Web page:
Surviving a difficult daughter-in-law: Am I an advice columnist? Sure.

A BRUISED MUSE reader wants an answer to her dilemma.  “Doris” writes:

Dear Fran,
I read your article on how to help the bereaved in Bottomline Secrets email and found it really helpful.

My situation is a little different, but I’m sure someone else has been through it and you may know how to help me.

About 2 1/2 yrs ago I met a wonderful widower. We fell in love and married 11 mos ago. We are both in our 60’s and each have 2 grown children. All the adult children seemed very happy for us except his daughter. She is still very much grieving her mother’s death of nearly 6 yrs ago. She would not come to our home at all. She finally agreed to let her husband bring the kids over a few times last fall.  After the wedding last summer she was still pretty “cool” but has gradually “warmed” to me over the winter. What really hurt me was a long letter she wrote to me just before the wedding last summer, where she went on and on about how she felt that I was taking over her mother’s house and taking her father away from her. (We have since sold the house and moved to another state). Anyway, it has gotten a little better over the last 6 mos, but I notice there is still a tension between us. I tried not to take her words and feelings personally, realizing that she is still grieving. Her father felt protective of her (even though she is 36, married and has 6 kids of her own) but I have to tell you it nearly caused me to call off the wedding and definitely took some of the joy from it.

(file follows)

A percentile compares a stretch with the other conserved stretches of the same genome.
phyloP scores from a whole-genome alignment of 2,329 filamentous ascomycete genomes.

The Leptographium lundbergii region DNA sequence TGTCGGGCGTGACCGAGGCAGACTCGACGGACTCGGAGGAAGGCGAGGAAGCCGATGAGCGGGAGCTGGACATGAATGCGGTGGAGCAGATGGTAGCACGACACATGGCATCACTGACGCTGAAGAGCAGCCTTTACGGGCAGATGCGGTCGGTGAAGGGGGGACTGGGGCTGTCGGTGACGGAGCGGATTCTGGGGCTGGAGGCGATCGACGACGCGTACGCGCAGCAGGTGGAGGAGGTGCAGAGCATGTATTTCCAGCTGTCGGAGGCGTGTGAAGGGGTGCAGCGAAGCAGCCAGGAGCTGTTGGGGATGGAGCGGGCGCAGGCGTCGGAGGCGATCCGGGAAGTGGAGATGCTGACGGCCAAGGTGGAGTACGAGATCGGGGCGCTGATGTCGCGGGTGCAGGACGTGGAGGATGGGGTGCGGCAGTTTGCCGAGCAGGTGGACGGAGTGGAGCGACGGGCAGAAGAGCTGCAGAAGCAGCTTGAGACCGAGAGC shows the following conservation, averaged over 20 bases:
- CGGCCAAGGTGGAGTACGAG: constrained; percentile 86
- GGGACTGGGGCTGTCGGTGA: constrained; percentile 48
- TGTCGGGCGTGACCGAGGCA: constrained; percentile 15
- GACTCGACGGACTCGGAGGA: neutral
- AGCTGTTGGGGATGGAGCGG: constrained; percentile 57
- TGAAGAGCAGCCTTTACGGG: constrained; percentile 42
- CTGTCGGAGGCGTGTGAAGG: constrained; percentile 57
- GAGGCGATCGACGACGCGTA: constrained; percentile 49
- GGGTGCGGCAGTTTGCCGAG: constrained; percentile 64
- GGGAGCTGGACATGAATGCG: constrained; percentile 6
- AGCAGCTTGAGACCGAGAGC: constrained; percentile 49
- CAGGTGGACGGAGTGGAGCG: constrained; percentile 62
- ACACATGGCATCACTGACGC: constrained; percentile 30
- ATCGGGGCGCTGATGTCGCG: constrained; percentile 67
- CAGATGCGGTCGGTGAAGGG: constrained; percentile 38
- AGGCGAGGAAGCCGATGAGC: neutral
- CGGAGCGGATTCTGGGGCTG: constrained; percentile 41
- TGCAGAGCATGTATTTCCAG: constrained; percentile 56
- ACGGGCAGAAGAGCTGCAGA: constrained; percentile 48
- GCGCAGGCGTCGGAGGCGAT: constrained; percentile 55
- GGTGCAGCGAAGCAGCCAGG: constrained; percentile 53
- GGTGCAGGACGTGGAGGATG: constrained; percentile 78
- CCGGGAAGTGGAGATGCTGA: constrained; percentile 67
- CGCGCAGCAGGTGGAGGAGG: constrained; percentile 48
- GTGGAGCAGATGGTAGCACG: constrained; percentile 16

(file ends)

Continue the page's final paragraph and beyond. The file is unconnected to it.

She still visits the gravesite regularly, which seems strange to me as that is not my custom. I have never visited the grave of a relative.

So if you have any advice for the 2nd wife I would love to have it.

Thanks,

“Doris”

* * * * *

BRUISED MUSE replies:

Dear “Doris:”

Thanks so much for writing.  I’m very happy you’ve found true love at this point in your life. How wonderful, adorable, stimulating, reassuring, life-affirming, and even (I hope) sensual.

After my mother died, my father, believe it or not, took up with the woman who had been my mother’s hospice nurse.  My father was 78, Mary wasn’t even 60. It was a little weird to see my father affectionate with a woman who was not my mother, especially since he’d never been affectionate with my mother, but, well…all I could say was “Good for Dad.”  Mary was just a lovely person; she was, after all, a hospice nurse.